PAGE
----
CHAPTER SUMMARIES WITH NOTES AND ANALYSIS
The novel opens with an ironic statement about marriage, which is the axis around which the world of Longbourn turns: "It is a truth universally acknowledged that a single man in possession of a good fortune must be in want of a wife". Presently everyone in Longbourn, Hertfordshire, is excited about the fact that Mr. Bingley, an unmarried, rich young man, is to settle at Netherfield Park, a fine estate nearby. Mrs. Bennet’s excitement is extraordinary, for she has five daughters that she wants to have married, especially the older ones. Her mind is fired with matrimonial speculations, and she tries to persuade her husband to pay a visit to Mr. Bingley as soon as he arrives. Mr. Bennet pokes fun at his wife’s impetuosity and jokes that he will give the newcomer a carte blanche so that he can marry any one of their daughters, including the little Lizzy. Mrs. Bennet is nettled and accuses her husband of having no compassion for her poor nerves.
The first sentence of this chapter is one of the famous ones in English literature because of its masterful irony, its humorous tone, and its foreshadowing of the entire novel. It would appear from the formal opening words, "it is a truth universally acknowledged", that the novel is going to dedicate itself to lofty ideals. The second half of the sentence, however, reveals that the "universal truth" is nothing more than a social truth, which ironically is not a truth at all, but a misrepresentation of social facts. A man with a fortune does not need a wife nearly so much as a woman, who has no means of outside support in the 19th century, is greatly in need of a wealthy husband. The entire novel is really an explanation of how women and men pursue each other prior to marriage.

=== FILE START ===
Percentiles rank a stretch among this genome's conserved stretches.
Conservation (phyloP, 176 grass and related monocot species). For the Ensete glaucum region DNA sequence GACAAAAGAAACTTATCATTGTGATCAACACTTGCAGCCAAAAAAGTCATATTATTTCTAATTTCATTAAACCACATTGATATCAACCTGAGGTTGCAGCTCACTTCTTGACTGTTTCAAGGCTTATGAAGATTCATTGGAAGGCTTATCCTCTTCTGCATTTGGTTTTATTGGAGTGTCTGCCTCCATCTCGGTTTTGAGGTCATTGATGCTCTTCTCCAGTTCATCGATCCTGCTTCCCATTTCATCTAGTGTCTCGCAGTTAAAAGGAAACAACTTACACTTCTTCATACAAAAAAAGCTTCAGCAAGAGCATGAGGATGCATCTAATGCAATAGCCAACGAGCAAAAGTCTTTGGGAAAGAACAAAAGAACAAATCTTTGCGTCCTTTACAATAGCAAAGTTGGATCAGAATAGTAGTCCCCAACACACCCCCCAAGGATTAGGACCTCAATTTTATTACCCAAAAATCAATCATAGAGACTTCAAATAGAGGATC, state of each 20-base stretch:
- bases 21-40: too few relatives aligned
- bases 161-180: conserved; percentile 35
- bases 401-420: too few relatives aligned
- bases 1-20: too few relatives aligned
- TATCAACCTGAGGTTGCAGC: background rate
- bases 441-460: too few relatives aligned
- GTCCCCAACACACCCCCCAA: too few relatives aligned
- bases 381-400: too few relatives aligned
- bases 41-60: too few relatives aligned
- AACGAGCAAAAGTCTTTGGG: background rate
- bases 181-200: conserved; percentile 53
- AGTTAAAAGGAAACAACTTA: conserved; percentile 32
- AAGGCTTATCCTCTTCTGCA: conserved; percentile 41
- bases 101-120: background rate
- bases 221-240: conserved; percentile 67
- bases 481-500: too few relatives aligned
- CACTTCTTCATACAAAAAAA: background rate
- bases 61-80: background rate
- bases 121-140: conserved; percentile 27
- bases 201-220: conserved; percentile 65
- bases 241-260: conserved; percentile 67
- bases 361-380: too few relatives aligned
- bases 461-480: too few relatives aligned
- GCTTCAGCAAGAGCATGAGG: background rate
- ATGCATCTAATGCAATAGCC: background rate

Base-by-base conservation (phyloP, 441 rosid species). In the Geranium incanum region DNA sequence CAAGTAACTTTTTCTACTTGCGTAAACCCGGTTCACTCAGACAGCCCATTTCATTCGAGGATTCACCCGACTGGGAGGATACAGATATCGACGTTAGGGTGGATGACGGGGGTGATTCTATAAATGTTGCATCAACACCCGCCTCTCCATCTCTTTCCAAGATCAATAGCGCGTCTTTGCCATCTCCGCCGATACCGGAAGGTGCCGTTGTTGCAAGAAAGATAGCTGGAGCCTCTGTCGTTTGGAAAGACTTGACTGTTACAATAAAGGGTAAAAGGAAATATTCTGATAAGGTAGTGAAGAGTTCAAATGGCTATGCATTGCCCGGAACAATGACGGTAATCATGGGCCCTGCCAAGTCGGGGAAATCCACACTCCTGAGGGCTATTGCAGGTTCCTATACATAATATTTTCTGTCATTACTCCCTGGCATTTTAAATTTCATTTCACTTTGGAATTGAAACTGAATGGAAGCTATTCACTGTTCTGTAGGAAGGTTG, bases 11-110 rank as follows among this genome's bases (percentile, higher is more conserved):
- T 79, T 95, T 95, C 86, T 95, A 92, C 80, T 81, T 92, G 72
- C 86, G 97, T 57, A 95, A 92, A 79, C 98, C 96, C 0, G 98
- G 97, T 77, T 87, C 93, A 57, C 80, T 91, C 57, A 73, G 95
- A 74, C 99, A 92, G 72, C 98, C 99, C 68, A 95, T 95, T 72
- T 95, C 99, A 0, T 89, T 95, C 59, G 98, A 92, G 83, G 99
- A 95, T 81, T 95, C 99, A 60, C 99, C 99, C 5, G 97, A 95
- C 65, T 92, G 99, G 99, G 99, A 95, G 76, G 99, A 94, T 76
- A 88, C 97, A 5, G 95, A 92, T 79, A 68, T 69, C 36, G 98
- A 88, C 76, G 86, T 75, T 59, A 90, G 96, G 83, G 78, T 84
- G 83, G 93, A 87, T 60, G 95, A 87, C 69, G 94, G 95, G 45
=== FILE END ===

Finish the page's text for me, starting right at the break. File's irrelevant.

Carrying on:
It is apparent from this chapter that the novel is to center on character development and relationship and to investigate with great detail the behavior and manners of the landed...